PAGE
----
With state budget talks extending, North Carolina Democrats criticize GOP for delay
RALEIGH, N.C. (AP) - With a budget deal already a couple of weeks late, North Carolina Democrats complained on Wednesday that the absence of a state government spending deal by Republicans is delaying the expansion of Medicaid and making it harder for public schools to hire and retain teachers.
Gubernatorial candidate and Attorney General Josh Stein joined House Democrats at a Legislative Building news conference to throw shade at GOP leaders who control the General Assembly and the behind-the-scenes budget negotiations for the delay.
With the GOP holding veto-proof majorities in both chambers, current Democratic Gov. Roy Cooper and his close allies have few tools at their disposal to influence the final budget product as long as Republicans remain united. So Democrats laid the blame for the wait on Republicans, some of whom suggested later Wednesday that a budget agreement may not get settled until deep in the summer.
“There’s nothing on our side to stop anything from going through for a budget,” said House Minority Leader Robert Reives of Chatham County. “But yet we’re still waiting for school personnel to get raises, state employees to get raises, for critical funding for a lot of the needs that we have going on throughout the state.”
The House and Senate in the spring approved competing two-year spending measures starting with the fiscal year beginning July 1. House Speaker Tim Moore and Senate leader Phil Berger have said negotiations slowed over the scope of additional tax cuts sought by the two chambers and how some unspent money is earmarked for future use. Talks over permitting non-tribal casinos in the state also could bring delays.
“There are strong positions and strong arguments among the two chambers here, but progress is being made,” Moore told colleagues later Wednesday on the House floor.
Over the years, missing the July 1 budget start date isn’t unusual, including when Democrats controlled the General Assembly in the 2000s. And state law now keeps agencies operating at base spending levels when negotiations go into overtime, avoiding talk of government shutdowns. In 2019, a conventional two-year budget never got enacted because of a stalemate between Cooper and Berger and Moore when Cooper’s budget veto was held.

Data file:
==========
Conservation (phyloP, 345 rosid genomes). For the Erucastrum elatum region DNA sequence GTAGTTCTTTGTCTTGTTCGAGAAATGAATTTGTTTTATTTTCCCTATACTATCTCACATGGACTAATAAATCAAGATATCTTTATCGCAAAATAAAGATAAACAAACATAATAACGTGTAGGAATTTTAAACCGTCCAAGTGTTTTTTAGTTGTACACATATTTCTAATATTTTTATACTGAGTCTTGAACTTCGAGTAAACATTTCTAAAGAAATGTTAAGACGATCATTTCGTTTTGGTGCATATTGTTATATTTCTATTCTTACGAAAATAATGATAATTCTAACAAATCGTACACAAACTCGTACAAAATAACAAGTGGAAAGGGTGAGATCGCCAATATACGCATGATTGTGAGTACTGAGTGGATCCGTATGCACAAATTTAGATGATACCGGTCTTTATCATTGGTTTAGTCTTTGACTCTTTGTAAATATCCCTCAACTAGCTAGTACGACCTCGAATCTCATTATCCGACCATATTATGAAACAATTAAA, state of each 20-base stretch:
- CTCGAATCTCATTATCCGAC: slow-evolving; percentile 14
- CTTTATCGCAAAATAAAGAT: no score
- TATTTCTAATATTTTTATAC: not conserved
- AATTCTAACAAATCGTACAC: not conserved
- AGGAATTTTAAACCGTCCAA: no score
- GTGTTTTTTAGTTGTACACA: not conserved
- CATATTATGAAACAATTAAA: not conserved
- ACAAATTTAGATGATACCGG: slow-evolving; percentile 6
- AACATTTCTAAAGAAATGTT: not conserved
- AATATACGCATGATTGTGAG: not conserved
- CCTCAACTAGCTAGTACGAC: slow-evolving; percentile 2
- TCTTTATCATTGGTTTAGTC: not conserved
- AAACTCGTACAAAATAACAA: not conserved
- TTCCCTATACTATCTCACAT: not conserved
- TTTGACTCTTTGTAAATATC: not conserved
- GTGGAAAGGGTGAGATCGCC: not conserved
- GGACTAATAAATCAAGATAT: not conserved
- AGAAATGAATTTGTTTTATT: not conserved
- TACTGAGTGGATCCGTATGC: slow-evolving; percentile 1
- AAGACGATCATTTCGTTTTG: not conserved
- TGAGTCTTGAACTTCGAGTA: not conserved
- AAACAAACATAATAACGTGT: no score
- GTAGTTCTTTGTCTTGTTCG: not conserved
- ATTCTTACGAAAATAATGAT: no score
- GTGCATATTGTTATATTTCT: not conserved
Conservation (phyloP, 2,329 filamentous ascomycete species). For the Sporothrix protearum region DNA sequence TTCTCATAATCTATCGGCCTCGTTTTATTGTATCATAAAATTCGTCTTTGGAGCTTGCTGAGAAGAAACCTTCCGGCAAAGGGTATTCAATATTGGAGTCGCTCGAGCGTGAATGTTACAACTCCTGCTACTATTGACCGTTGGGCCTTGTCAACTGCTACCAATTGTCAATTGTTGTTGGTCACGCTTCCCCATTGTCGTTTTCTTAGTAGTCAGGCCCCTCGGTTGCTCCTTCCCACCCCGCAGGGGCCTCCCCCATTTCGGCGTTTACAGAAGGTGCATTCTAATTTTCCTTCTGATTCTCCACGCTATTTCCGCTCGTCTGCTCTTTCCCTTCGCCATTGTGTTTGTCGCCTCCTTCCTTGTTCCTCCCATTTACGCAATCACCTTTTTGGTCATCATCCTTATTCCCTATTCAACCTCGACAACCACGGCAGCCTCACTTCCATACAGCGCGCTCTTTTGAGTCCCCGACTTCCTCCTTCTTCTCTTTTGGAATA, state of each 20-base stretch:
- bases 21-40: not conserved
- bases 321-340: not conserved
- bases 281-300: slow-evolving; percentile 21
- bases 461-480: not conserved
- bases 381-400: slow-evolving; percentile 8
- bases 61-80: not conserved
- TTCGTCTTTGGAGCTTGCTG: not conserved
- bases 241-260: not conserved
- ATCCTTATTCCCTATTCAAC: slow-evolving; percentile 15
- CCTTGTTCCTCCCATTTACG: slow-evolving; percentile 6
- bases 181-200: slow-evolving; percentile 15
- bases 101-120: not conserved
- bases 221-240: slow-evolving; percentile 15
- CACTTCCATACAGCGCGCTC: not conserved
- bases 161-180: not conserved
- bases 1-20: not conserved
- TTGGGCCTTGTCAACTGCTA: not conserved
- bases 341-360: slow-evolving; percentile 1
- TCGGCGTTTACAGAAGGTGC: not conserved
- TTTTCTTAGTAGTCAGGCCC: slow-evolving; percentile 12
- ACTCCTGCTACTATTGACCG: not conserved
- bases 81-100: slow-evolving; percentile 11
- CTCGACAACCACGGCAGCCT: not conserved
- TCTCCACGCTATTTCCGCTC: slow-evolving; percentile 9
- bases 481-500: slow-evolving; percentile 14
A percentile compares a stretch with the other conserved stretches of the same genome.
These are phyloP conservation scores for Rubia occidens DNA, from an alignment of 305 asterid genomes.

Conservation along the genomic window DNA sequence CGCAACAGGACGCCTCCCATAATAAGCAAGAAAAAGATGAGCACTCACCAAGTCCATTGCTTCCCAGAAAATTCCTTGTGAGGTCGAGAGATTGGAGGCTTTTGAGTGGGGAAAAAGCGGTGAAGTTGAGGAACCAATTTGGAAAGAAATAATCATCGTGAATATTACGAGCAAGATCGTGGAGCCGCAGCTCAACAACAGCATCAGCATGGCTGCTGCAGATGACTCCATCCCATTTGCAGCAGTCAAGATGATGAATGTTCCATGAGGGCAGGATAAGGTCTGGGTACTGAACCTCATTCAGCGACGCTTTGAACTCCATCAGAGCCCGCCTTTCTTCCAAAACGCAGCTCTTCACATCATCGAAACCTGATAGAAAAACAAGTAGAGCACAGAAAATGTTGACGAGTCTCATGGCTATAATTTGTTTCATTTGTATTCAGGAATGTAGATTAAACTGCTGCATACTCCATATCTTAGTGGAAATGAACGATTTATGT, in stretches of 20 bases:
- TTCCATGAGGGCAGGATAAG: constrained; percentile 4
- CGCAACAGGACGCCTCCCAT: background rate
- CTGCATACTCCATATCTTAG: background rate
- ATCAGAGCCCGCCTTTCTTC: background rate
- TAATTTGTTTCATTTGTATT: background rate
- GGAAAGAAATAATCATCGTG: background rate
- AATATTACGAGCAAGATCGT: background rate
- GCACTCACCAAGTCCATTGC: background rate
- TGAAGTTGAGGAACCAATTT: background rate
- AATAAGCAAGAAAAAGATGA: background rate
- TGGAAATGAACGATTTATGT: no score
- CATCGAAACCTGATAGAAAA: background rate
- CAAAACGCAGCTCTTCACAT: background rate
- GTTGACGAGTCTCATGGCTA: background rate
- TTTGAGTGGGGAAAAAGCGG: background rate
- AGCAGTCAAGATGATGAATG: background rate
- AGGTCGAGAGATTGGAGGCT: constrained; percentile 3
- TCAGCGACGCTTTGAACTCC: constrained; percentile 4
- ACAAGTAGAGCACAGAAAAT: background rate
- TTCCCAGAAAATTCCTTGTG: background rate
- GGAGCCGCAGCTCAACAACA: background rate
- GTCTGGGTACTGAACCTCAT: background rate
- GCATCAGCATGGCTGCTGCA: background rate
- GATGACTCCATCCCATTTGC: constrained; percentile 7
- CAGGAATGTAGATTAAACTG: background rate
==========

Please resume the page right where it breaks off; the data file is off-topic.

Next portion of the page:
Still, this year’s delay prevents resolution on raises for teachers, making it more difficult to locate educators to fill thousands of teaching positions for this fall, said Rep. Julie von Haefen, a Wake County Democrat.
“Our children need teachers and yet Republican leadership cannot help our (school) districts hire because they don’t know how much they can offer these teachers to be paid,” von Haefen said.
GOP Rep. Jason Saine of Lincoln County, one of the chief budget negotiators, called the Democrats’ critique “political grandstanding” that’s expected from a minority party that he said won’t like whatever budget is hammered out.
“To get to a good agreement, sometimes it’s better to wait ... this is really more about us being very pragmatic and working through a very complicated multibillion-dollar budget that sets our state on course,” Saine said. With planned vacations and other summer travel by lawmakers, Saine predicted a final budget may not get done until mid-August. Senate leader Phil Berger’s office didn’t immediately respond Wednesday to a request for comment on the budget talks.
Stein, a state senator before being elected AG in 2016, urged lawmakers to act and spend more on efforts to recruit police officers and sheriff’s deputies and keep them on the force. While some of the ideas he’s promoted are advancing, Stein said, the House and Senate budget proposals don’t “do nearly enough to address the real challenges that I hear about from law enforcement on a regular basis.”
And there’s another rub to the budget’s passage this year. The bipartisan law that Cooper signed in March directing North Carolina to accept the federal government’s Medicaid coverage to hundreds of thousands of low-income adults requires a budget law to be enacted before it can’t be implemented.
Cooper said last week the expansion delay is resulting in state government and hospitals waiting longer on federal funds and traditional Medicaid recipients losing access to coverage because they now make too much money to qualify.
Reives repeated Cooper’s demand that lawmakers formally delete the requirement of the budget’s passage for expansion to occur - something Republicans aren’t about to do.
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